The Creative and the Productive
These posts are taking forever to produce! I grumbled to myself in frustration. I’m lagging behind by several days now. My 12 Days might as well be 20.
Well, Self huffed back, that’s because you’re creating, not simply producing.
Well played, Self. Well played.
“Make it pretty”
It’s become disturbingly easy for me to confuse creativity with production. My day-to-day activities for almost two decades have been conducted in environments where creativity is under-valued — or not valued at all. Creativity, in these environments, equates to “making it pretty” (for the visual designers I’ve worked with or (for writers like myself) “making it sound good.” In each instance, the expectation is not creativity but a kind of decoration. Often we are asked to take some piece of dreck produced by someone else and fix it up so that it won’t embarrass anybody. And that, frankly, is generally the best we can do.
The situation — and the attitudes that form it — is frustrating for a number of reasons. First, it completely misses the communicative impact of what we do. “Pretty” isn’t just color or form or shape or size — it’s a delicate balance of all them, which moves people to feel and think and, ultimately, do something based on those feelings and thoughts. In fact, “pretty” isn’t even the point. Persuasion is, even if whatever it is we are “prettying up” isn’t perceived as being persuasive. Everything we design or write is persuading someone to do something:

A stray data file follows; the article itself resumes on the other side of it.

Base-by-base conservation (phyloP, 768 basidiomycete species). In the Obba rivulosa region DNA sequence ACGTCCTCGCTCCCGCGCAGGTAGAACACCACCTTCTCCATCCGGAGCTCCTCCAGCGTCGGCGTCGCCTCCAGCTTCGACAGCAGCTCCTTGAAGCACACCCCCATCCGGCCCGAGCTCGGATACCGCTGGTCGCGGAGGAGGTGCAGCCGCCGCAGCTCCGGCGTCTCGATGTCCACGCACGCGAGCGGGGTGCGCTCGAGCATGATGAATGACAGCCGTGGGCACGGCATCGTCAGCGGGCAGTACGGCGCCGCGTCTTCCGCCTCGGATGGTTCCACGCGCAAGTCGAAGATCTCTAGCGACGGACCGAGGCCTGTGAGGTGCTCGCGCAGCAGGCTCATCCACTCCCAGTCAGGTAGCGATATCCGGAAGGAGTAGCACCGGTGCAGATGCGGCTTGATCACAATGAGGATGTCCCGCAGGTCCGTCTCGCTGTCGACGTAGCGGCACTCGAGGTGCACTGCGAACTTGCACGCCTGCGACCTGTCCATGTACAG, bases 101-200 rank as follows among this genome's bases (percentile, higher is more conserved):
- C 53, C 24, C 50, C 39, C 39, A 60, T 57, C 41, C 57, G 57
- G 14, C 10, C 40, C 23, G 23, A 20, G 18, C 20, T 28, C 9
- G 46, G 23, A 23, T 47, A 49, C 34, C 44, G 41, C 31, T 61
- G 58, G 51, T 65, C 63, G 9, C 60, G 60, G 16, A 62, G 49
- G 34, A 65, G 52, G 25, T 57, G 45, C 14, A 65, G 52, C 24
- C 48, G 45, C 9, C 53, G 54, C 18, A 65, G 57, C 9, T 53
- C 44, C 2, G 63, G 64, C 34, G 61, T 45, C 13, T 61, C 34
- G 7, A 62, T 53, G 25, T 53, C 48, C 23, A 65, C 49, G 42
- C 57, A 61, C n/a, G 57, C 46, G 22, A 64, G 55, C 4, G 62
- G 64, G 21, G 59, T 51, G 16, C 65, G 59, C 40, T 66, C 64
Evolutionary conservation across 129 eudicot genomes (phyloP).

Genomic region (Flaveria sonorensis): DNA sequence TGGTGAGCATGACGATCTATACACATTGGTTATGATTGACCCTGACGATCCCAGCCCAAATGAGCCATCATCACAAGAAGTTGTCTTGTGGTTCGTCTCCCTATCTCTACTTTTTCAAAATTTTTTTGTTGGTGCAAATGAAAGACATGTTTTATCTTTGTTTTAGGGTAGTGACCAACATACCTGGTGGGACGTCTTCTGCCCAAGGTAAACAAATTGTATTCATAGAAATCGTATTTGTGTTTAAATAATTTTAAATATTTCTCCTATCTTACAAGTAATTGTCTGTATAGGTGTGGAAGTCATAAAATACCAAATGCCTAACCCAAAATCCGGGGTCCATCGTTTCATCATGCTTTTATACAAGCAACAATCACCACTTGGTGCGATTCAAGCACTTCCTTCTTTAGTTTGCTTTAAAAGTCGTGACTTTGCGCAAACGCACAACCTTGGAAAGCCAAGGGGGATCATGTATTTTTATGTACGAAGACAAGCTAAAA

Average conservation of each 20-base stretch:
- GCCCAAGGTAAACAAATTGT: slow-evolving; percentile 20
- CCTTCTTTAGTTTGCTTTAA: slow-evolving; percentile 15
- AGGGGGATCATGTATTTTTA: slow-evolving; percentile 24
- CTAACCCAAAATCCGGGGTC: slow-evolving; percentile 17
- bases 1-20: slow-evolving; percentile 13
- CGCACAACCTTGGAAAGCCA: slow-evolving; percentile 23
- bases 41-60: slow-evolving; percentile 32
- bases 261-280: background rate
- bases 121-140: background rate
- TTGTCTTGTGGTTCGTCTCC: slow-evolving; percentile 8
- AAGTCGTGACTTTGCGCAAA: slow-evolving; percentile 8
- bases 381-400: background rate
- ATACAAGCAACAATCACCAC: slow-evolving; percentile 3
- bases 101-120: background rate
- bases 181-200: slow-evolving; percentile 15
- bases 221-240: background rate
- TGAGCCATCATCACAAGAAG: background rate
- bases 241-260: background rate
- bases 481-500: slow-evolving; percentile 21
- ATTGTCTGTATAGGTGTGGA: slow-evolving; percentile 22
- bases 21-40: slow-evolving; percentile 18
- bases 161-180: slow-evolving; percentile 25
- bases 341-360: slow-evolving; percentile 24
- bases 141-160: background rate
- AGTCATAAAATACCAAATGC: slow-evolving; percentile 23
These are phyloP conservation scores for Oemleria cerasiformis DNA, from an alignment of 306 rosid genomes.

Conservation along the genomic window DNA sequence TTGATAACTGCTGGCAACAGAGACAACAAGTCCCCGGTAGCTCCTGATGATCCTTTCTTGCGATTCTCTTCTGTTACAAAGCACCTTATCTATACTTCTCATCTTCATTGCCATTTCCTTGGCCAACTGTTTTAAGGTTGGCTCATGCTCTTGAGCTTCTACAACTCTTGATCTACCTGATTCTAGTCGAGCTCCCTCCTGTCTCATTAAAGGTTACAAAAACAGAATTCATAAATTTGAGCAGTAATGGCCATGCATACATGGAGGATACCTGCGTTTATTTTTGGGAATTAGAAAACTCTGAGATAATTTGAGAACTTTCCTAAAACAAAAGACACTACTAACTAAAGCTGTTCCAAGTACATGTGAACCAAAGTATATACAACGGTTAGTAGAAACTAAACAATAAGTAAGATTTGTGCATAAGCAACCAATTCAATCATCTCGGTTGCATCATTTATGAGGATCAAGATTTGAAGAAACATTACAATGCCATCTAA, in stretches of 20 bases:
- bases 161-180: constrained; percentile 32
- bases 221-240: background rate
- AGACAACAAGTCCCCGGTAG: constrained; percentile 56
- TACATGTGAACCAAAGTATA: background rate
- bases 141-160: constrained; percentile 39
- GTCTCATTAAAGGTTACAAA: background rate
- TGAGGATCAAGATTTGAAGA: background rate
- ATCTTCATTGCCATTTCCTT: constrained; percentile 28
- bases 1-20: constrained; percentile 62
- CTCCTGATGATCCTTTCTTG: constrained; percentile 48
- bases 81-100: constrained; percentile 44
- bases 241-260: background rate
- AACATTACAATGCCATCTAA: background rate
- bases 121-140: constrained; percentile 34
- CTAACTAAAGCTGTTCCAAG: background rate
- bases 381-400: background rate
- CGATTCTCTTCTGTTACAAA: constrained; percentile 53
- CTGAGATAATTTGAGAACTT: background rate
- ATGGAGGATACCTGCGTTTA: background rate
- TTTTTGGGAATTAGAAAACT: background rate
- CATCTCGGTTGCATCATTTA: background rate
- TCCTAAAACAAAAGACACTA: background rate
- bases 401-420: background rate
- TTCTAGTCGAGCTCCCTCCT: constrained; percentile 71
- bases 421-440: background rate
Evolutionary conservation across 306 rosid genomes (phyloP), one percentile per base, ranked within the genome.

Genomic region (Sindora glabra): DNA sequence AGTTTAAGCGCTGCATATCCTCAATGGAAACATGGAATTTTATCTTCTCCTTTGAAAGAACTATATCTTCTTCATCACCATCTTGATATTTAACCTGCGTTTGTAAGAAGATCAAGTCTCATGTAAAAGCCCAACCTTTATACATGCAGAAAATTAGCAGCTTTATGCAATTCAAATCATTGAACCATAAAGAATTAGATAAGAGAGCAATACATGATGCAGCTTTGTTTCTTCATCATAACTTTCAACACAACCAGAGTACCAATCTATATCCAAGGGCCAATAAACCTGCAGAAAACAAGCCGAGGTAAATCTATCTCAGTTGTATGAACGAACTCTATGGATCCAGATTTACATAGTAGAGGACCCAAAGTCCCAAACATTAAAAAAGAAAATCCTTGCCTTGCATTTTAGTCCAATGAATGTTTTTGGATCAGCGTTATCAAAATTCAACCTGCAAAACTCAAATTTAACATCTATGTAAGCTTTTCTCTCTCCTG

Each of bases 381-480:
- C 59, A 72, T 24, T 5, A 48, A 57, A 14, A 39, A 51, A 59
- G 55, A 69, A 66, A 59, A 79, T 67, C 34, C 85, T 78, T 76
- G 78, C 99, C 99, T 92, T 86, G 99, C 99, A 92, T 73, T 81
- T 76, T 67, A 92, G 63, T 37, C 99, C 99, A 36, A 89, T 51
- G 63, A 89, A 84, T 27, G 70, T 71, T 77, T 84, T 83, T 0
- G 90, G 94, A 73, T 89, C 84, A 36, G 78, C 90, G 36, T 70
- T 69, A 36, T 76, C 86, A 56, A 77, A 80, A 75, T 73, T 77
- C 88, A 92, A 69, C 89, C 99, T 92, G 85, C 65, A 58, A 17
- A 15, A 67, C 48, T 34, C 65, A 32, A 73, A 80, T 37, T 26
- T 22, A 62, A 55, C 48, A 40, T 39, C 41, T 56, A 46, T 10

- believe we are credible
- get excited about our ideas
- want to hire us
- be a better person
Equally irritating is that the idea that creative people are there to “make it pretty” dismisses us as educated professionals, reducing us to production adjuncts armed with crayons and thesauruses, ready to leap cheerfully to spiff up that presentation or add a bit of pizzazz to that web page headline. We’re reduced to afterthoughts, the “finishing touch” on a project, rather than an equal partner with professional knowledge having an important bearing on its outcomes. The fact of the matter is that, because we understand communication and persuasion, we can make things that work well work even better. And we can motivate people to do things they might not otherwise find appealing. And we can make things easier to use. And we can construct our message or our design so that it works smoothly with the medium that delivers it.